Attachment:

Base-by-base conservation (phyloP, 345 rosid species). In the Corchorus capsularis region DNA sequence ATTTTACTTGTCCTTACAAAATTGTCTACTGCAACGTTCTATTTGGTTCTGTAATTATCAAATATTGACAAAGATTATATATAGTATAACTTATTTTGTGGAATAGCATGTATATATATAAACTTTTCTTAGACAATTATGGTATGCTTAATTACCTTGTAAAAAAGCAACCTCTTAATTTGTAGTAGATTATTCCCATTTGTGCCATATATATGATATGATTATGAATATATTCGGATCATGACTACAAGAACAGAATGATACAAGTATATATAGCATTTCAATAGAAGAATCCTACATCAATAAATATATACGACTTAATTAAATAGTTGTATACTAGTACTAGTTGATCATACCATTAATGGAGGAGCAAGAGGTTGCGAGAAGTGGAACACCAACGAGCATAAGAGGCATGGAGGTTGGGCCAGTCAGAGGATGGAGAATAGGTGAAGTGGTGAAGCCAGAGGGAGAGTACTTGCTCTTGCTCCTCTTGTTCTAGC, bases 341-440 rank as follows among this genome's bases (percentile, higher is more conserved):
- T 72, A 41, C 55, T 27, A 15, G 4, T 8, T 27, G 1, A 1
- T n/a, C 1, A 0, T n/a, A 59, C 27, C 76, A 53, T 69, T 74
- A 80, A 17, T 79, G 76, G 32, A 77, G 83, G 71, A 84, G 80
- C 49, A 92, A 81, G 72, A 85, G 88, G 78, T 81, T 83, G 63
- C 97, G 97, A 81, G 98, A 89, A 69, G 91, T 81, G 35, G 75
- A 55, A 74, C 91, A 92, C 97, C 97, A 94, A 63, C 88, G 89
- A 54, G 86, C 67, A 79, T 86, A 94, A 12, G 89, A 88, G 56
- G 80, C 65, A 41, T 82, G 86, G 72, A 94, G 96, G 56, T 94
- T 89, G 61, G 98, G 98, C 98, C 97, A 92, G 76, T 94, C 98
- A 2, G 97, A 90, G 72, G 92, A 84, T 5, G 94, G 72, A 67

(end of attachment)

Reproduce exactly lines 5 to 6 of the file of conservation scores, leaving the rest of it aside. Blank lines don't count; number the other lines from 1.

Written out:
- C 49, A 92, A 81, G 72, A 85, G 88, G 78, T 81, T 83, G 63
- C 97, G 97, A 81, G 98, A 89, A 69, G 91, T 81, G 35, G 75